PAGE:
June 25, 2021


The Texas grape crop is predicted to be meager. However, the grapes should be outstanding when harvested unless bad weather again enters the picture. Remember last February when we froze for several days? The grape vines suffered greatly. The grapes along the Gulf Coast were about to bud out when temperatures dipped into the teens and lower in several Gulf Coast areas. As a result, the Blanc Du Bois grapes’ primary buds were almost completely lost with secondary buds halfway wiped out and tertiary buds surviving. Grape vines have the three level system to provide a grape crop with primary buds providing the bulk of the grape crop. The secondary and tertiary buds are “back-ups” to the primary buds in case of bad weather. Texas had that bad weather so the grape production will come from the grapes’ back-up protection system. Blanc du Bois on a good year normally has compact, medium sized grape bunches. This year, the Blanc du Bois grape vines have smaller bunches. The second punch to the Blanc du Bois is our excessively wet and cool months of April, May, and the beginning part of June. This type of weather pattern promotes the growth of molds and fungi on the grape vines. Normally, organic Sulphur Fungicides are sprayed every other week during the months of May through harvest in July. If the weather is very wet, then weekly fungicide spraying is needed. With almost daily rains, the sprayed fungicides are washed off the vines before they could even work. As a result, this year’s crop of Blanc du Bois will be small at best.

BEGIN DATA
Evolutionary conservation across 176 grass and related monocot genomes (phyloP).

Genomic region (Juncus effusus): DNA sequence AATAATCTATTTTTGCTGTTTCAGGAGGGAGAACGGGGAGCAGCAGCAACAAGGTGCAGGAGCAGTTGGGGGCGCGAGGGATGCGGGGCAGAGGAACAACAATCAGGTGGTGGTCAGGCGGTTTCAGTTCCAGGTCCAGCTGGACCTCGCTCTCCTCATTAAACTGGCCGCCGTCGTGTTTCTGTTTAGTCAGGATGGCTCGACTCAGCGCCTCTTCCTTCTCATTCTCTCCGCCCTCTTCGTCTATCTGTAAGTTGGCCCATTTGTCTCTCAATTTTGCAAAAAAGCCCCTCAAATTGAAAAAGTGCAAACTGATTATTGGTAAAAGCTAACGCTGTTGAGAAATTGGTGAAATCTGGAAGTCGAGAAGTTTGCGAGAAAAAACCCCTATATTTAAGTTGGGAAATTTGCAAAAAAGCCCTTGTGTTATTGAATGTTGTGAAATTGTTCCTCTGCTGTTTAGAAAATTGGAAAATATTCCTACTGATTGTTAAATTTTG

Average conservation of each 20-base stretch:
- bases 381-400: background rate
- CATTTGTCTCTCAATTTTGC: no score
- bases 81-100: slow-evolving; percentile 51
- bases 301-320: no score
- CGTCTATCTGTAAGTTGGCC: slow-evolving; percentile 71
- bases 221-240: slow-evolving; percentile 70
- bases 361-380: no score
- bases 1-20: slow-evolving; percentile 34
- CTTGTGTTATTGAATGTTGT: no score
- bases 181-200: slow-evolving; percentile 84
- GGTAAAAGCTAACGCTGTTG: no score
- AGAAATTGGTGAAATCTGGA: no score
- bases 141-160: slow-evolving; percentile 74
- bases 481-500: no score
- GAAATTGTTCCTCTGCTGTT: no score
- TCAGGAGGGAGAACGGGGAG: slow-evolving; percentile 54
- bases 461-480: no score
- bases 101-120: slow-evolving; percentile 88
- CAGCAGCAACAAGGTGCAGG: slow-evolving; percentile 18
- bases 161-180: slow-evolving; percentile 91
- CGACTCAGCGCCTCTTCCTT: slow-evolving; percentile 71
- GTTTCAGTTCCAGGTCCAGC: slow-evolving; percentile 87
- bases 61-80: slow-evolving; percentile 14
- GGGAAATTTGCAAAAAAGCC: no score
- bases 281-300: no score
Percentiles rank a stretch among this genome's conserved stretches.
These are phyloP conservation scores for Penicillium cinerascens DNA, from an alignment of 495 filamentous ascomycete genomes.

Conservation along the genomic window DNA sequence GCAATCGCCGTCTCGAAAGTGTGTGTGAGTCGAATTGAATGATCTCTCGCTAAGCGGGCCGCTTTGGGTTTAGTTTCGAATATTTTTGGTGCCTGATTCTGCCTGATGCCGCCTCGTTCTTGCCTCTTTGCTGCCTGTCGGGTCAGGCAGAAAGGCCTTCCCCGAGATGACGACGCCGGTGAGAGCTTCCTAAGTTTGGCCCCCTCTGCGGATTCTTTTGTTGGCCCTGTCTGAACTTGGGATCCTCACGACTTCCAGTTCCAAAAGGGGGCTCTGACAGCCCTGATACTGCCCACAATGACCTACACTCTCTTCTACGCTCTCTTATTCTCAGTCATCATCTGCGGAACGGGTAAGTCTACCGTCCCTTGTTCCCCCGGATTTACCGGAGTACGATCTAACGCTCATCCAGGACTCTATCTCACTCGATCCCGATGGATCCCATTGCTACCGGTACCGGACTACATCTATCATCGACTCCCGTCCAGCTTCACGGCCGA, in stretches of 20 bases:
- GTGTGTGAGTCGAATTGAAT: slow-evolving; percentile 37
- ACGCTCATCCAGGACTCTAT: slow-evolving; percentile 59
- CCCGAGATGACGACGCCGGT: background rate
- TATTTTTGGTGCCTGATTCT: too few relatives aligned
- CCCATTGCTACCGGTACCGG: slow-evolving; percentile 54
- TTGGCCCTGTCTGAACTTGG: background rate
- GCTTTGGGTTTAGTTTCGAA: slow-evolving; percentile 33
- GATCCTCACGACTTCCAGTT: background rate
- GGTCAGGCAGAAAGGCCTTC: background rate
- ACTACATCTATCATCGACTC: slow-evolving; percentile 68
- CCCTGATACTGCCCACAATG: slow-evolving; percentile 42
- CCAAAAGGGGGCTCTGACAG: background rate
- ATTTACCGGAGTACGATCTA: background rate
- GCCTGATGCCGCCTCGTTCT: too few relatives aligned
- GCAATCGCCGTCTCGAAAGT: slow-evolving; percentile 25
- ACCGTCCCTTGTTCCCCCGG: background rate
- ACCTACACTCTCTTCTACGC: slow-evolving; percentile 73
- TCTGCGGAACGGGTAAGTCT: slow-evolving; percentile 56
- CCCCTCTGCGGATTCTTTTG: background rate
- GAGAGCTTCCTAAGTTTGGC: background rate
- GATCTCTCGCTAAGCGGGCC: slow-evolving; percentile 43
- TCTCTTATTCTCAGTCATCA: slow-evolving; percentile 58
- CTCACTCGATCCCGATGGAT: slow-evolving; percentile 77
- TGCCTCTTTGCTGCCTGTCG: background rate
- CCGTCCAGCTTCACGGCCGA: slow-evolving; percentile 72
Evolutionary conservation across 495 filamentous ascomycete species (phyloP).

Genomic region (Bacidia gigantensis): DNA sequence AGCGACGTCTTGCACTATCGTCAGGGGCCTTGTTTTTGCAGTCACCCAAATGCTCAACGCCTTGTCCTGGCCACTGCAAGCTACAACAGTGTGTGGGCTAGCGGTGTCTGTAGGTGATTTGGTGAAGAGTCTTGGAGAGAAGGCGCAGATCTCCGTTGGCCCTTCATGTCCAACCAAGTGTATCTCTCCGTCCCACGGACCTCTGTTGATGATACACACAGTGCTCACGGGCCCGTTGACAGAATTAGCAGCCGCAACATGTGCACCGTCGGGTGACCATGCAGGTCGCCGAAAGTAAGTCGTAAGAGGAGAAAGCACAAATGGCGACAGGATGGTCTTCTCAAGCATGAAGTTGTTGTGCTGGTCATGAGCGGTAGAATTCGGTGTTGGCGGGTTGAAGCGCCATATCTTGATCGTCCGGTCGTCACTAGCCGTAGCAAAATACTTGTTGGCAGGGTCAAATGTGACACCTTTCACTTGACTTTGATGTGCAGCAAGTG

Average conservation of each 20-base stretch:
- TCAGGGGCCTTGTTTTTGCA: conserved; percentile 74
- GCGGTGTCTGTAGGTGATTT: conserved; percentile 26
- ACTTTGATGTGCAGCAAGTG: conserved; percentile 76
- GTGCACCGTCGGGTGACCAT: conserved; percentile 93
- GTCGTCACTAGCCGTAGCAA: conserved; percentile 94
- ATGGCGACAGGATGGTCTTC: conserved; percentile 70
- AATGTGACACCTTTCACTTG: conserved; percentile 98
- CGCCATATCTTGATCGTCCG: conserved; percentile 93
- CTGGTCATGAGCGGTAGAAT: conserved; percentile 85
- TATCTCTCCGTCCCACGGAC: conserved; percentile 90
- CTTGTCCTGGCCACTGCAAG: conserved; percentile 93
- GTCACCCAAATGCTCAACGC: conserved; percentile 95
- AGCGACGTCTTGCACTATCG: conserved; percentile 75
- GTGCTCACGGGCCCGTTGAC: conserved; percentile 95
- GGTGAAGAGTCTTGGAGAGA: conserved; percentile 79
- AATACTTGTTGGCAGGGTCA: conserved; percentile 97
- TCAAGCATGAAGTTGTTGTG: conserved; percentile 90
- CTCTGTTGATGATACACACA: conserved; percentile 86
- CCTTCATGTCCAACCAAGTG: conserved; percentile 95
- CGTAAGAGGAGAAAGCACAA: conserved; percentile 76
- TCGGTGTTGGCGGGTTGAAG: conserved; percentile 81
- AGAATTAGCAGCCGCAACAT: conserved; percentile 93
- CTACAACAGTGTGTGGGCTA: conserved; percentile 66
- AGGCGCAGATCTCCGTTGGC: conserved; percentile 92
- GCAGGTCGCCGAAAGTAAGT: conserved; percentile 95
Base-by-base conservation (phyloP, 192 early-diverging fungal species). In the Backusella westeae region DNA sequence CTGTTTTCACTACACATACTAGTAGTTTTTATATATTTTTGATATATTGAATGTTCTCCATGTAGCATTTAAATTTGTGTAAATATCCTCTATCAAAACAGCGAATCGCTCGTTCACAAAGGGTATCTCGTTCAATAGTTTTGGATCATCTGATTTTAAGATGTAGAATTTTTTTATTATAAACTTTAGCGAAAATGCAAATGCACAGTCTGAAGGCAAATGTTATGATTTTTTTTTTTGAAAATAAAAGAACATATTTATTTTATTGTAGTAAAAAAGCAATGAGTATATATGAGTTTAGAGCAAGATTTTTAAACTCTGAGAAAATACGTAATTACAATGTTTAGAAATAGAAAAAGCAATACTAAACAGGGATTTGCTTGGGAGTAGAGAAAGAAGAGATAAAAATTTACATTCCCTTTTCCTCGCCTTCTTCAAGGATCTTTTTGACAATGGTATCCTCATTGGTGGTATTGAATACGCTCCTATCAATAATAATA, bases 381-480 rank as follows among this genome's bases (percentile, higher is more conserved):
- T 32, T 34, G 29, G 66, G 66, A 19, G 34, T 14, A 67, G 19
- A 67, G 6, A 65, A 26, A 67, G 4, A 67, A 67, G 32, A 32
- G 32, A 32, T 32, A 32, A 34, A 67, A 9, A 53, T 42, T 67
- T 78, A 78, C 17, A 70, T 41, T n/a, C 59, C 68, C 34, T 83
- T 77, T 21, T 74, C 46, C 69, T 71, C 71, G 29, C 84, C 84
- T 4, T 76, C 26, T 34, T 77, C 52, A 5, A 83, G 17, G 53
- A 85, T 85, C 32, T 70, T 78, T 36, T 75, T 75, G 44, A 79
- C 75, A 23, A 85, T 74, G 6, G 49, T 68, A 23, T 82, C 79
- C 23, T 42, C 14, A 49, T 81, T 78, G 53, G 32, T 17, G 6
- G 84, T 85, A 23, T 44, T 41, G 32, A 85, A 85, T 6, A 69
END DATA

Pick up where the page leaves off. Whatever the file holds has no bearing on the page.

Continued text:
The February freeze hit all parts of Texas, including the Texas High Plains. The grape vine buds were starting to form so most of the vine primary buds were lost. However, secondary and tertiary buds survived in many parts of the Texas High Plains. However, a man-made catastrophe called Diacamba reared its ugly head and wreaked havoc on many Texas High Plains vineyards. Diacamba is a super herbicide developed by Bayer to be an almost invincible weed killer in cotton fields. This herbicide is so strong that genetically modified cotton seed is needed for the cotton plans to survive the Diacamba aerial applications. The Texas High Plains is known for its constant winds so Diacamba can be carried via the wind for miles killing vineyards as far as ten miles away. The result is loss of grapes with long-term impacts of loss of vines. As a result 57 vineyard owners on the Texas High Plains filed a lawsuit in Jefferson County against Bayer for damages and to restrict the Diacamba applications. There are substitutes for weed prevention in cotton field besides Diacamba and includes less potent herbicides and periodic disking of soil to kill weeds. The Texas High Plains produces approximately 75% of Texas’ grape production. With Diacamba and the February freeze, the Texas High Plains grape production will be low.
When grape production decreases to around three tons or less per acre, the quality of the grapes increases. This is partially good news. The year 2021 was to have been a great year for Texas grapes and Texas wines. The State Legislature even passed Laws promoting labeling of wines made from Texas grapes. That is the irony of this year with challenges imposed by the weather and cotton farmers using Diacamba on the Texas High Plains.

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